Alfred Adler lived through World War I. The Nazis forced him to leave Austria and then quickly closed down his child guidance clinics. Despite all that, Adler still believed in Gemeinschaftsgefühl. If he could, we can too.

Various writers, and Adler himself, have noted that Gemeinschaftsgefühl essentially boils down to the edict “love thy neighbor.” Jon Carlson and Matt Englar-Carlson described Gemeinschaftsgefühl as being the “same as the goal of all true religions.” It’s not a bad goal for atheists and agnostics either.

Eighty years after his death, we still have much to learn from Alfred Adler. We need to do what he did every day. Get up. Put on our Gemeinschaftsgefühl pants, our love thy neighbor t-shirts, engage in community problem-solving, and, in honor of Joe Barton and Mike Doyle, reach across the aisle and start caring for each other.

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If you need a dose of Gemeinschaftsgefühl, check out Judy Woodruff’s interview of Barton and Doyle on the PBS News Hour (June 14, 2017): http://www.pbs.org/newshour/bb/rivals-baseball-field-congressmen-share-solidarity-shooting/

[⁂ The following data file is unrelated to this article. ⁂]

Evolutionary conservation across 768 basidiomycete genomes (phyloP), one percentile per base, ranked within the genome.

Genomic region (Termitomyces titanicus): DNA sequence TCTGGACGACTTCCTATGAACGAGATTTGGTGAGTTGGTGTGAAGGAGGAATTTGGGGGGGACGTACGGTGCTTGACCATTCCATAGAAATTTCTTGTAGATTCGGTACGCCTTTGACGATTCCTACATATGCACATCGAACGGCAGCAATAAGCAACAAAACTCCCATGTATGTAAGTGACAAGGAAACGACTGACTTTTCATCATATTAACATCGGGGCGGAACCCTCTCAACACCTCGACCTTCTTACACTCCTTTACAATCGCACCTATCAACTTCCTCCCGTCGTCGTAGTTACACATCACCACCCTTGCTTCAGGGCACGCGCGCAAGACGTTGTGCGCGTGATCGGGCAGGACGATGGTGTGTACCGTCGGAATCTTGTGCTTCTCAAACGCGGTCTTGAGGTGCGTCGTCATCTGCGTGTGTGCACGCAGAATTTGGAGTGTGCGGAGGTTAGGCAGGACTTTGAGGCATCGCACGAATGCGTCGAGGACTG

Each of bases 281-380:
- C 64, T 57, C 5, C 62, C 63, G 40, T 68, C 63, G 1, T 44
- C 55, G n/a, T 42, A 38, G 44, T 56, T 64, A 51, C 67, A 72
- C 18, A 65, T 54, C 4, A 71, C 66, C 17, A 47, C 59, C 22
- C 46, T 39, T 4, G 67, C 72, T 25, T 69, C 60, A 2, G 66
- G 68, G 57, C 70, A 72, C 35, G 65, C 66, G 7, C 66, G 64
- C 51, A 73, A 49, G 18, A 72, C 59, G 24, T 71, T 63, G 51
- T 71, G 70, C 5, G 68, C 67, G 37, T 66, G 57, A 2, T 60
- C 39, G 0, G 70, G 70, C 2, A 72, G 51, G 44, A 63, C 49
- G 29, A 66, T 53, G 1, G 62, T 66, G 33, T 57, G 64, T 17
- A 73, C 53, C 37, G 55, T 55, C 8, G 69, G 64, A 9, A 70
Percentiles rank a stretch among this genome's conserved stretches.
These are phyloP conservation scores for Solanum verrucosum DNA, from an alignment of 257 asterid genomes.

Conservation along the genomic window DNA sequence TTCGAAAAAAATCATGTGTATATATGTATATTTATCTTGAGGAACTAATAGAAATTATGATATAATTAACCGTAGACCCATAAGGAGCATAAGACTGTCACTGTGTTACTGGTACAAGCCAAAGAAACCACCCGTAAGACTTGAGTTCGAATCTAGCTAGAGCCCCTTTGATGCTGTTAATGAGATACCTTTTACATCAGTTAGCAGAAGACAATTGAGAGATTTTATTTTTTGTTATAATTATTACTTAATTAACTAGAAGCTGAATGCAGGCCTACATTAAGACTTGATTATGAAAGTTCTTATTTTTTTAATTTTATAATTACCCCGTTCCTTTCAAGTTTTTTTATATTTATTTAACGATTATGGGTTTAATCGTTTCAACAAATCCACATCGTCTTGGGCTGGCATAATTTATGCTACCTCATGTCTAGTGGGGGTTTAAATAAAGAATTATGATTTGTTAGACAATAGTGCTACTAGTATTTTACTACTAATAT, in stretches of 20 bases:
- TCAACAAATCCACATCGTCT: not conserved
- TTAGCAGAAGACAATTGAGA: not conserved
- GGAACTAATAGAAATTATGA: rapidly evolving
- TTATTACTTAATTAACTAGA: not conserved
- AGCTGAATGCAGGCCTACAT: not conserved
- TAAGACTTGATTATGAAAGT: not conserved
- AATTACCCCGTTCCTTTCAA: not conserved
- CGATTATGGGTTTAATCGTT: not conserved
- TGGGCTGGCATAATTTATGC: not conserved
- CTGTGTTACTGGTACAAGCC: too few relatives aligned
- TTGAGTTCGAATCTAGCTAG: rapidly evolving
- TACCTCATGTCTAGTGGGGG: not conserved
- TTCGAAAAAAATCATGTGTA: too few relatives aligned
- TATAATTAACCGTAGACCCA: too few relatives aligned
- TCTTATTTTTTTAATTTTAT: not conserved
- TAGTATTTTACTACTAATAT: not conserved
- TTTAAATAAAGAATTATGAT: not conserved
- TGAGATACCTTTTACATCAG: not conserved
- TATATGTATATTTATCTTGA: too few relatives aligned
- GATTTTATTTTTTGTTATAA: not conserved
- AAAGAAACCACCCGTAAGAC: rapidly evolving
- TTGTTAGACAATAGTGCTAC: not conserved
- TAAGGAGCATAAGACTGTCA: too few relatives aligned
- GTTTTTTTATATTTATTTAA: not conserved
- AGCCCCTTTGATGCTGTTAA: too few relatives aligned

Why Therapists Should Never Say, “I know how you feel”

The following excerpt is adapted from the fifth edition of the text, Clinical Interviewing (John Wiley & Sons, 6th edition forthcoming in October).

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Many writers have tried operationalizing Carl Rogers’s core conditions. However, efforts to transform person-centered therapy core conditions into specific behavioral skills always seem to fall short. As Natalie Rogers (J. Sommers-Flanagan, 2007) emphasized, trying to translate the core conditions into concrete behaviors is usually a sign that the writer or therapist simply doesn’t understand person-centered principles.

This lack of understanding occurs principally because core Rogerian attitudes are attitudes, not behaviors. This is a basic conceptual principle that has proven difficult to understand—perhaps especially for behaviorists. The point Rogers was making then (in the 1950s), and that still holds today, is that therapists should enter the consulting room with (a) deep belief in the potential of the client; (b) sincere desire to be open, honest, and authentic; (c) palpable respect for the individual self of the client; and (d) a gentle focus on the client’s inner thoughts, feelings, and perceptions. Further complicating this process is the fact that the therapist must rely primarily on indirectly communicating these attitudes because efforts to directly communicate trust, congruence, unconditional positive regard, and empathic understanding is nearly always contradictory to each of the attitudes.